Originally Posted by Sordak
This debate has become silly enaugh

You mean the conversation we've been having for the last two pages? Silly? I hardly think so. I've been enjoying it.

Originally Posted by Sordak
Obviously a turn based game isnt going to FEEL like RTWP, but it can emulate all of its features, theres no feature RTWP has that cannot be done in turn based.
The opposit is not true.

That's the thing. Some of us like the fact that RTWP offers a unique feel that TB can't. In RTWP you coordinate things so that they actually happen simultaneously. It feels good when you manage to pull off good coordination involving multiple characters and actions within a short amount of time, like 2 or 3 seconds, for example. There's a sense of urgency in that. In TB you simply know when exactly an effect expires - if not this turn then next turn - and can take all the time you want to make your moves. Some of us appreciate the feel of the RTWP system. But, if you care about nothing but the technical aspect, that's fine too.

Originally Posted by Sordak
1) How much there is in the game for the player to learn, and
2) As you learn and gain deeper understanding of game mechanics, when you actually apply all that knowledge, the combat consistently gets more sophisticated, exciting, and rewarding.

How does that not coincide with commitment to actions?

"How does that not coincide with commitment to actions?" I find it amusing that you're asking me this. To me, both these criteria are true for games like BG, DAO, NWN, PoE. Thus, they are "tactical" to me. However, you have been insisting that these games have no such thing as "commitment to actions", because they are all RTWP and thus "you can change movement at any point" - whatever you mean by this. Have you found your answer yet?

1) If you agree that both of these criteria DO apply to the aforementioned games, THEN you agree that they all have your so-called "commitment to actions" factor (because apparently you believe they coincide), which, in turn, makes them all "tactical" (by your definition of "tactical" so far). At this point you'll be contradicting yourself, and undoing pretty much every single thing you've said for the last two pages in this thread. You know, when something like this happens, it's usually because the person has no idea what they've been talking about.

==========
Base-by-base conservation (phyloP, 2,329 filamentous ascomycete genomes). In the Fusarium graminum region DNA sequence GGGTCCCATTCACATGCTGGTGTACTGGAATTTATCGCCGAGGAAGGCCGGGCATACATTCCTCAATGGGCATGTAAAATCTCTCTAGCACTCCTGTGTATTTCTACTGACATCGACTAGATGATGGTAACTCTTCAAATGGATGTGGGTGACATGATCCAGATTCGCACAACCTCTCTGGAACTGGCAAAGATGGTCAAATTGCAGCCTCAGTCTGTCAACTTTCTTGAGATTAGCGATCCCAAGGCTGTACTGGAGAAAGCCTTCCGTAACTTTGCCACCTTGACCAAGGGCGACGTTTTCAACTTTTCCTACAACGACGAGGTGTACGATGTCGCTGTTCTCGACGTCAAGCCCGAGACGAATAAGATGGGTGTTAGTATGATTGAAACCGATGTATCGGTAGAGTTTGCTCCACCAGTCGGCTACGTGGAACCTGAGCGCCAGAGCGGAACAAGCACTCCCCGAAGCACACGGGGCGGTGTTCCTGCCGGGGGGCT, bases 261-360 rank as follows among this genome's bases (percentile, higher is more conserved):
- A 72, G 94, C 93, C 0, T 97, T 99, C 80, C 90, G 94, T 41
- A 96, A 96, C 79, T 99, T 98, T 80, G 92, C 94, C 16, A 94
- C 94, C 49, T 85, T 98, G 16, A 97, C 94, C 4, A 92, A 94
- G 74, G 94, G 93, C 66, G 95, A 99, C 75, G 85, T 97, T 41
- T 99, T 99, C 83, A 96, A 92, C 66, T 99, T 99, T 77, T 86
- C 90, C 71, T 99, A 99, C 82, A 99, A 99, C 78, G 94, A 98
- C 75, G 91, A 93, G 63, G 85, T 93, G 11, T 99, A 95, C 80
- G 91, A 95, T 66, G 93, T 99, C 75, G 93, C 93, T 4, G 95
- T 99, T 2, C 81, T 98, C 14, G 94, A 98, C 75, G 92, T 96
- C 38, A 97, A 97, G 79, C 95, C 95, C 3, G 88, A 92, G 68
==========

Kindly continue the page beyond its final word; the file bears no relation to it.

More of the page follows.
2) On the other hand, if you say that these criteria do NOT apply to the aforementioned games.... Well, I wouldn't say you're wrong (though the legion of fans of these games would), but this would be one hell of a minority opinion. To say the BG and NWN games don't have much for player to learn and/or their combat doesn't get more complex and fun when you learn and apply what you have learned... Umm, ok.

It's yes or no mate. There is no 3rd option for you.

Originally Posted by Sordak
For what its worth, your definition is not what i would use to discribe what "Tactics" means.
What tactics means to me is that you have a limited ammount of options to take and have to use the correct options to beat the encounter, while you fail when you use the wrong ones.

Here's what you said several posts earlier:
Originally Posted by Sordak
In RTWP; you can change the direction of your move at any point and immediatly react. Thus its less tactical as there are less risks to be taken.

Now that you're pulling out a new "definition", I must say I don't see how these two definitions relate to each other...?

Originally Posted by Sordak
You will need to learn what your enemy is capeable of doing on his turn, you cannot react immediatly, thus you need to know what kind of options the enemy has.

Are you saying in a RTWP game you have an unlimited amount of options to take, and don't have to use the correct options to beat encounters? And you can't fail even if you use the wrong options? And that it's not important to learn what your enemy is capable of doing, what immunities they have, what defenses they have, and so on?

Originally Posted by Sordak
Im also ot saying that you have absolute controll over what happens in RTWP; the chess analogy was obviously en exagrated one. But my point about movement isnt wrong is it. And yes, i did play several old infinity engine games aswell as NWN 2 which last time i checked was RTWP too, aswell as Dragon Age Origins and Inquisition